Gunnedah Shire Council has endorsed public safety works for an area on Pensioners Hill.

In a letter to council last year, Gunnedah Urban Landcare Group sought approval for a cultural project for a mural on the hill’s concrete water tank and the area surrounding it.

The tank was installed during the steam train era and was later used as water supply for the residents of the hill.

The concerns arose when council officers visited the proposed site and found several public safety issues that will now be addressed, regardless of whether the cultural project continues.

The work will be funded within existing budget allocations and cost approximately $30,000.

Council also endorsed providing a letter of support to GULG for their proposed cultural project. The project’s final approval may depend on the development application process and the final scope and design.

The land is Gunnedah Shire Council owned, however, GULG and Rotary Club of Gunnedah West maintain Pensioners Hill.

The Gunnedah Times spoke with GULG chairperson George Truman about the group’s plans which he said were in early stages and a part of a concept with a few components.

“We were trying to increase the walking opportunities on Pensioners Hill rather than just up at the top. In order to make it a bigger loop, the track would sort of come down past the water tank,” he said.

“In conjunction with some of the Elders and indigenous community in Gunnedah, we were aware of the early history and, as the name puts it, Pensioners Hill. There were a lot of shanties up on the hill that were both inhabited by the indigenous community as well as Europeans.”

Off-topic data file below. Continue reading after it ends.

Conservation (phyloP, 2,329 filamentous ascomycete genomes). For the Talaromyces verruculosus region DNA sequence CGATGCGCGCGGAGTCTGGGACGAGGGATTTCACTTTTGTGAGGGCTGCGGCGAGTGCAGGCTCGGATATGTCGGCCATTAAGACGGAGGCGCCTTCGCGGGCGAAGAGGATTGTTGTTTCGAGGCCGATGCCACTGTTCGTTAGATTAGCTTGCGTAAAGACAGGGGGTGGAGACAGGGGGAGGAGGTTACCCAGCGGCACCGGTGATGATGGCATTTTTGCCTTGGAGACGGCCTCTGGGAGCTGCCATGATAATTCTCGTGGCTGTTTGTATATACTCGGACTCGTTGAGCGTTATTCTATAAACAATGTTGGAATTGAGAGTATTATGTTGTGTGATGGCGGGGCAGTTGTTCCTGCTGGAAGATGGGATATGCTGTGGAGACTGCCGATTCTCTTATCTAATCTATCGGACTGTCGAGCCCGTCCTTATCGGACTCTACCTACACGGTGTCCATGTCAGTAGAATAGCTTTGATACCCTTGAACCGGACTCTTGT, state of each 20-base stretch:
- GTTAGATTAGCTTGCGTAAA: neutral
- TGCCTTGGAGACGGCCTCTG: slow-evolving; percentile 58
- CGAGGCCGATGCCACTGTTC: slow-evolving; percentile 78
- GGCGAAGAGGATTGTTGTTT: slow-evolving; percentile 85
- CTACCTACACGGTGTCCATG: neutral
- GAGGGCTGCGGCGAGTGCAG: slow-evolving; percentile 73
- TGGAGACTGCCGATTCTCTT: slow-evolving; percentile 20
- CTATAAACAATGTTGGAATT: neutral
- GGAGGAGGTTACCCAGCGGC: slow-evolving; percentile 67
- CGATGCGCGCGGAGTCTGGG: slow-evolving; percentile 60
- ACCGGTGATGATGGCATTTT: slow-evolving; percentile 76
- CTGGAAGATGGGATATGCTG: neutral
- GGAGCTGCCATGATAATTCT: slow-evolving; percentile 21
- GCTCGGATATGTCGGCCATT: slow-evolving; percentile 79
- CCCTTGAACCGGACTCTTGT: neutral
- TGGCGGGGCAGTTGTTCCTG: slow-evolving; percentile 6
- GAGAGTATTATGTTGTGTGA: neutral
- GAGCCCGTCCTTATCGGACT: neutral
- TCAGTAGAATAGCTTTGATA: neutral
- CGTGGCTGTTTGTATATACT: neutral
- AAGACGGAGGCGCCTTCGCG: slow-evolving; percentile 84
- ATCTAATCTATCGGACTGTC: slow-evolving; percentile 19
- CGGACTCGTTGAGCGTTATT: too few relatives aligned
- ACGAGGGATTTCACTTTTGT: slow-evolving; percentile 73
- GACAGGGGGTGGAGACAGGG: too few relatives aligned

The idea of a mural came from talking with people about how the area could be better utilised as the tank holds historical significance to the hill.

Among those people he continued to speak with was Dianne Law, who is a part of the Historical Society along with Col Rosewell (Historical Society and Rotary West).

The mural would depict the hill’s early history to the present and could be viewed from the top. It was also suggested to put a viewing platform where the eagle statue is to look down into the tank.

A potential table and chair, a monument with previous resident’s names, and a walking track were also considered.

“We do not want to distract that [Pensioners Hill] is a natural area but it is certainly getting well utilised now that we have got the playground up there as well … and [looking over the northern slope] all you sort of look down onto is this concrete water tank and lots of weeds and rubbish,” Mr Truman said.

“[We were thinking] to try to make that area a bit more appealing than what it currently is.

“We just need to have some stages and some plans in the pipeline so we can start to work out what we can do and the sort of funding we might need to source for the different components of it.”

Mr Truman stated the tank and area are mostly unused other than people using it as a dumping ground.

“People have obviously been climbing into the tank because there are broken bottles and things,” he said.

He stated that because the group would be encouraging people to look at the mural, it makes sense safety measures would need to be in place.

“I guess there are some issues there but it has always been open and people have been going around there up until now anyway but certainly if you are going to increase public [access] in that area, [safety precautions need to be made],” he said.

“The issue of concern would be people climbing in and falling in the tank.”

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